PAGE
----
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SA Records 198 New COVID-19 Cases Amid Concerns Over Exhibition Site Delays

South Australia has registered 198 new cases of COVID-19 – another daily record for the state.

Five people remain at Royal Adelaide Hospital, but none are in intensive care or on a ventilator.

Thirty-three cases are in known local contacts, 15 are state-to-state and 149 are under investigation.

They include 18 children and 180 adults up to 99 years old.

There are 742 active cases in South Australia, also a record, after three consecutive days of more than 100 new cases.

Just over 22,000 tests were carried out on Tuesday, close to the record of 23,719 set during the Modbury cluster in July.

SA Health previously announced that the state’s largest and busiest COVID-19 vaccination clinic – at the Adelaide Showground – would be closed for renovations from December 22 to January 3.


However, it will now only be closed until December 25 and again on December 29 and January 1, with Prime Minister Scott Morrison urging heads of state in the national cabinet on Wednesday to keep vaccination centers open for injections of reminder.

Mr Morrison also reiterated that any decision on reducing the interval between second doses and boosters, which is currently set at five months, would be left to the Australian Technical Advisory Group on Immunization (ATAGI).

Prime Minister Steven Marshall said he had pushed for the spacing to be reduced to four months.

“I spoke with the national cabinet to express my enthusiasm for the booster injections to be advanced by five months to four months from the previous dose,” Marshall said.

“While we await ATAGI’s advice on this, we have already started to increase the capacity of our vaccination clinic in anticipation.”

Concerns about delays in the designation of exhibition sites

Chief Public Health Officer Nicola Spurrier and the Prime Minister have defended SA Health’s delay in publicly listing sites of COVID-19 exposure as sites continue to be added more than a week after ‘one case visited them.

The Willunga Hotel voluntarily closed on December 12 after learning that a positive case had presented to its premises two days previously, even though it had not received any correspondence from SA Health “despite telephone inquiries and by e-mail “.

The hotel was listed on SA Health’s website as a “close contact” site on Tuesday, 11 days after the case appeared.

The hotel joins a growing list of places added to the website after the end of the quarantine period for those vaccinated.

The Willunga hotel decided to close after learning that a positive case had arisen there.(ABC News: Evelyn Manfield)

Professor Spurrier told radio station FIVEaa on Wednesday that the delays were due to a number of reasons, including if the premises were later considered a transmission site.

Prof Spurrier said positive cases were given an online survey to complete and contact tracers track all “high-risk” settings such as hospitals or senior care facilities.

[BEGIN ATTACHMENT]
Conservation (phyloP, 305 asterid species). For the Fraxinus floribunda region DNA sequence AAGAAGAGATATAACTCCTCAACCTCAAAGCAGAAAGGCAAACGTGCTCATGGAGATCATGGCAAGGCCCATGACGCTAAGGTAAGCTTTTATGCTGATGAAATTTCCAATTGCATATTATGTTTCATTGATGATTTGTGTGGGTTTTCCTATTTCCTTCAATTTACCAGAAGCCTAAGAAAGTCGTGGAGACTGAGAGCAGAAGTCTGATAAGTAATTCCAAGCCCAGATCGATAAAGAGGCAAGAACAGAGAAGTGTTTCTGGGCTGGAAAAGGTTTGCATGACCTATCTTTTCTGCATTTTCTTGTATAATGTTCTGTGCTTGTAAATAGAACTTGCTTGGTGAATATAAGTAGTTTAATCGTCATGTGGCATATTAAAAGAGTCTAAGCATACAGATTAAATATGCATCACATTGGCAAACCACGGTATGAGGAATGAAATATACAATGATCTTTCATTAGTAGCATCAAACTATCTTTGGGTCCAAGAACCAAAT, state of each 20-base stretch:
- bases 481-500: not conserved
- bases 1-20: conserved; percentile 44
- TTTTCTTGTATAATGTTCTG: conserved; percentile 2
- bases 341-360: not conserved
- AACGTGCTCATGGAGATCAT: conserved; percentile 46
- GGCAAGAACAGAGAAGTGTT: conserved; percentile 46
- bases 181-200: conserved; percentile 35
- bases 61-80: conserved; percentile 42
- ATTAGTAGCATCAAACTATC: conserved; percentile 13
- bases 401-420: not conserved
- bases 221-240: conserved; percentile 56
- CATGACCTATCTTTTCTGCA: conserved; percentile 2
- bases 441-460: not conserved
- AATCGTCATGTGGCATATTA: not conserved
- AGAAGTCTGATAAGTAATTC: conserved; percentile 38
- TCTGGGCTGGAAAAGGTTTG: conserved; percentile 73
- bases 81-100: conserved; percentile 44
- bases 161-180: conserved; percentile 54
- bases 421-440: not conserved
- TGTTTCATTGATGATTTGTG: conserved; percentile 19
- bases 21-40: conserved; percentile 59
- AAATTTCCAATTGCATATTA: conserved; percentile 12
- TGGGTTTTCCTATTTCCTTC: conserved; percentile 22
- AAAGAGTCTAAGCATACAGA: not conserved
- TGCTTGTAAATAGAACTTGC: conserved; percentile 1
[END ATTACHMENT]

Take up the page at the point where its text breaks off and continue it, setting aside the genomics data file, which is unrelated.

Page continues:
“And if they’re a higher risk, we’ll go and get a lot more details from those people and of course we’ll be involved in making contact with that facility,” she said.

“However, if we then find out – because we also do all this linking to the cases – that there has been a transmission at that hotel as well, then we will upgrade the site because we will know then that a transmission is occurring. ‘is produced and this put the priority.

“So sometimes it obviously takes a little while when you’re working on all of this and that’s why some of these places come up later.”

SA Chief Public Health Officer Nicola Spurrier at a press conference.
SA chief public health officer Nicola Spurrier defended state contact tracing protocols after the list of exposure sites more than a week later.(ABC News)

Mr. Marshall echoed Professor Spurrier’s comments.

“Obviously, if an exposure site is identified some time later, it’s usually because there has now been reported community transmission,” he said.

“We don’t install every time someone goes to a site like we were three or four months ago, it’s a different stage of the overall disease.”

In a statement, SA Health said its Communicable Disease Control Branch (CDCB) would prioritize “close and vulnerable high-risk and vulnerable contacts where there are people most at risk of poor health outcomes. “.

“These groups include the elderly, pregnant women or people with chronic health conditions and places such as care facilities for the elderly, hospitals, corrections and services for the disabled,” he said. -he declares.

A man standing behind a bar with a sign above him reading Sorry NO SERVICE AREA with an elf toy on it
Bank Street Social has remained open despite concerns over cases in Adelaide nightclubs.(ABC News: Lincoln Rothall)

“Very difficult” period for the hotel and tourism sectors

Many of the exhibition venues listed on Tuesday were restaurants and pubs.

Mr Marshall acknowledged that sites in South Australia were going through a rough patch during what would typically be a busy time as people sought to avoid being quarantined for Christmas.

As of Tuesday, around 2,000 people were in quarantine in South Australia after being considered close contacts.

“We have seen very difficult conditions for people in the hospitality industry, people in the tourism industry, as families are particularly concerned about avoiding having to isolate themselves around Christmas,” said Mr. Marshall. .

“But I do know that once we get past Christmas I think they’ll have a big bounce on the other side.”

Consult the table below to find all exhibition sites and windows.

You can find information about the test site’s opening hours and the site nearest to you on the SA Health website.

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